Ballot or floor: COVID-era changes stir debate on Town Meeting structure

By ALEX HANSON

Valley News Staff Writer

Published: 02-26-2023 6:02 AM

At a class Tuesday night in Strafford’s Cabin Fever University titled “All You Ever Wanted to Know About Stafford Town Meeting,” around 20 town residents wondered aloud how they could combine the traditional in-person meeting and its vigorous and collegial debates with all-day balloting, which allows more people to participate.

The written description of the class warned that it would be “an informational meeting only, not a debate on the merits of either a traditional Town Meeting or Australian ballot.” So, of course, that was all anyone could talk about. It wasn’t a debate, exactly, but more of a conversation.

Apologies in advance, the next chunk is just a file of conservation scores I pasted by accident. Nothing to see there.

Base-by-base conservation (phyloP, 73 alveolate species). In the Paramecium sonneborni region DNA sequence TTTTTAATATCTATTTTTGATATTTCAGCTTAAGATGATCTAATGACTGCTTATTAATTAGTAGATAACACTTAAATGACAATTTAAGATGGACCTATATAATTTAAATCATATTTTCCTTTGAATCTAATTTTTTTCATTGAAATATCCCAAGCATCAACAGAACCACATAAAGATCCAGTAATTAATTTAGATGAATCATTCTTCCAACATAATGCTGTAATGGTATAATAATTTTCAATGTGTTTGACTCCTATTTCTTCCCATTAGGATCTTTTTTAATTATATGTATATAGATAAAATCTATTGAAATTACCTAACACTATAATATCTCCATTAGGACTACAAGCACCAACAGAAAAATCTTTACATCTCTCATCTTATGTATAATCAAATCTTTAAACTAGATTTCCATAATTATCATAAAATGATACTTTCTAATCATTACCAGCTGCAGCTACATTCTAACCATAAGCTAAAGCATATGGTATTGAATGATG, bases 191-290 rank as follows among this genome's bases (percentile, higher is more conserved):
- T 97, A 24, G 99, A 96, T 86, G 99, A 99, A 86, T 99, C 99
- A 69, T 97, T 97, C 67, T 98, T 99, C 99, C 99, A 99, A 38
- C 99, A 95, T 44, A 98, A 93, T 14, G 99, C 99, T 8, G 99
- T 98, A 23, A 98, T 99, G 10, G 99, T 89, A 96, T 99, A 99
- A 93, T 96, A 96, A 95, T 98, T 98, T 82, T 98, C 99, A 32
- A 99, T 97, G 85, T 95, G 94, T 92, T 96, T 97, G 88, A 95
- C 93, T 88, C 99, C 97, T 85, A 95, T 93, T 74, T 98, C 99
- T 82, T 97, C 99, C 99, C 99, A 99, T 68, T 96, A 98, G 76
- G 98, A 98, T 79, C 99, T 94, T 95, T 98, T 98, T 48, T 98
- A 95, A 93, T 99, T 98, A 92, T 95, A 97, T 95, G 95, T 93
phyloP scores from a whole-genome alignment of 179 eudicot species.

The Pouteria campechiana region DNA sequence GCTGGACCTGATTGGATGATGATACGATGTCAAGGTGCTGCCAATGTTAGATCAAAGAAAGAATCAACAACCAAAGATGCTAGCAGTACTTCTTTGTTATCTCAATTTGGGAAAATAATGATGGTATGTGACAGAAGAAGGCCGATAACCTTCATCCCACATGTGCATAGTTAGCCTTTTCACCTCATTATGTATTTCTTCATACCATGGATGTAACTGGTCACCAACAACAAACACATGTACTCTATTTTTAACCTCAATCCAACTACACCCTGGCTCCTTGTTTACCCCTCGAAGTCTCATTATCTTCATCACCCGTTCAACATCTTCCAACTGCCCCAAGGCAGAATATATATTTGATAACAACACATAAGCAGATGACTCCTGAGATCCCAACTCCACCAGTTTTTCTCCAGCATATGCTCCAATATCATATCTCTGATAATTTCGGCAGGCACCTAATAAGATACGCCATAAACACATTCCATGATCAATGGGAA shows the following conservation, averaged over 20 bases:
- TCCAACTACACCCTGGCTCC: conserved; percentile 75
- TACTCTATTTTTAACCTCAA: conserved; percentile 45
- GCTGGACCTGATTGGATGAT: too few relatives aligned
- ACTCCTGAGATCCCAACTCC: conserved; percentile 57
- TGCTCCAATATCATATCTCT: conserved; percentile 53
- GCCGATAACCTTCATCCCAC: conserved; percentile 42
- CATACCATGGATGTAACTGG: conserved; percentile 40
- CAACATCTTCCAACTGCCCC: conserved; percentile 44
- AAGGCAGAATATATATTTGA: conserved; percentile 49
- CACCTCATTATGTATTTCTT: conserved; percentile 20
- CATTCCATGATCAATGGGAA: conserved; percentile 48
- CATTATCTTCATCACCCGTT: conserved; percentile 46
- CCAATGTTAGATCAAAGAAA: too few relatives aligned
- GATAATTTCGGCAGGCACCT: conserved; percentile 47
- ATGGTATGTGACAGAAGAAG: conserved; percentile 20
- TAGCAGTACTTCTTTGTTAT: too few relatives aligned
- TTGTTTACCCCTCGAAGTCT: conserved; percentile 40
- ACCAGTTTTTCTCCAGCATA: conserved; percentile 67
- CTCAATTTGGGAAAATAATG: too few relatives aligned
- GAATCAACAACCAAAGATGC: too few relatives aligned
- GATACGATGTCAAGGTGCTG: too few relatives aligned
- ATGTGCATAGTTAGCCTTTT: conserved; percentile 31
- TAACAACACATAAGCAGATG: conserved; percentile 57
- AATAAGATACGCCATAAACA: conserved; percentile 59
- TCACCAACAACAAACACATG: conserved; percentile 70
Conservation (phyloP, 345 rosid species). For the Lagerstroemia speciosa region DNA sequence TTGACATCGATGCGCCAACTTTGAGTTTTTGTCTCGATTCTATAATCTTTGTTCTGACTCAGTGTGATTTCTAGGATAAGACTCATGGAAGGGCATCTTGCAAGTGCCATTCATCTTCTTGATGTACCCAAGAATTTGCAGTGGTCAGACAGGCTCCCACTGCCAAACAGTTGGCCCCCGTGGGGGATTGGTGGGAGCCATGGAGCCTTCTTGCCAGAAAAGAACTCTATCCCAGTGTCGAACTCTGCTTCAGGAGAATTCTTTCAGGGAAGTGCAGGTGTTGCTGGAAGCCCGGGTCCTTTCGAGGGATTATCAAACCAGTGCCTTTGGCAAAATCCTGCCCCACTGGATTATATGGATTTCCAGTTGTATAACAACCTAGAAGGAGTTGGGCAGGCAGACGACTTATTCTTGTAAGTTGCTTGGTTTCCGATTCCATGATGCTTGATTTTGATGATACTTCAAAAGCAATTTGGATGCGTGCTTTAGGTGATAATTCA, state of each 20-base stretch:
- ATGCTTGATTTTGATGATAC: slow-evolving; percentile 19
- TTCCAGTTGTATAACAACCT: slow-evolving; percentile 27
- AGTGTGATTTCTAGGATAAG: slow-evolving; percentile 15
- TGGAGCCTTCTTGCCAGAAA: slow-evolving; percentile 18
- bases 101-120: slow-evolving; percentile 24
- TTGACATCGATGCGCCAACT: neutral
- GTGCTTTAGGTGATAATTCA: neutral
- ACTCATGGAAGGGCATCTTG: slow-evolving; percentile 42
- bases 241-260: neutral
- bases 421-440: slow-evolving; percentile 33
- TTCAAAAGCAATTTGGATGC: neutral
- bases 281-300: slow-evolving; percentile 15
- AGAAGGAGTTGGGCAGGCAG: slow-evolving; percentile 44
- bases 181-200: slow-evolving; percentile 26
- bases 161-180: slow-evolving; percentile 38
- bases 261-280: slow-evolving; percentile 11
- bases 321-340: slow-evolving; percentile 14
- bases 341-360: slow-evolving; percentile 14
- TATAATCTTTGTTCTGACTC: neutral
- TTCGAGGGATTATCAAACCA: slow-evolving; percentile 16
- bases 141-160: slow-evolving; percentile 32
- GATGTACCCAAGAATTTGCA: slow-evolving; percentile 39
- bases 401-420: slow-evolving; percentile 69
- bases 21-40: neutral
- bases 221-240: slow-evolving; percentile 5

“This is a preview of what Town Meeting’s going to be like,” David Grant, Strafford’s moderator and one of the class’s two presenters, said as the class ended.

The past two years have given Town Meeting voters a taste of Australian ballot voting, where the polls are open from morning until 7 p.m., and in many cases universal mail-in voting, where ballots are sent to every verified voter. In at least three towns on the Vermont side of the Upper Valley — Bradford, Bridgewater and Strafford — voters will reconvene for floor meetings for the first time since before the pandemic and will consider whether to move to ballot voting. At least two other towns, Royalton and Pomfret, will take advantage of the state’s authorization of a third year of holding Town Meeting by Australian ballot.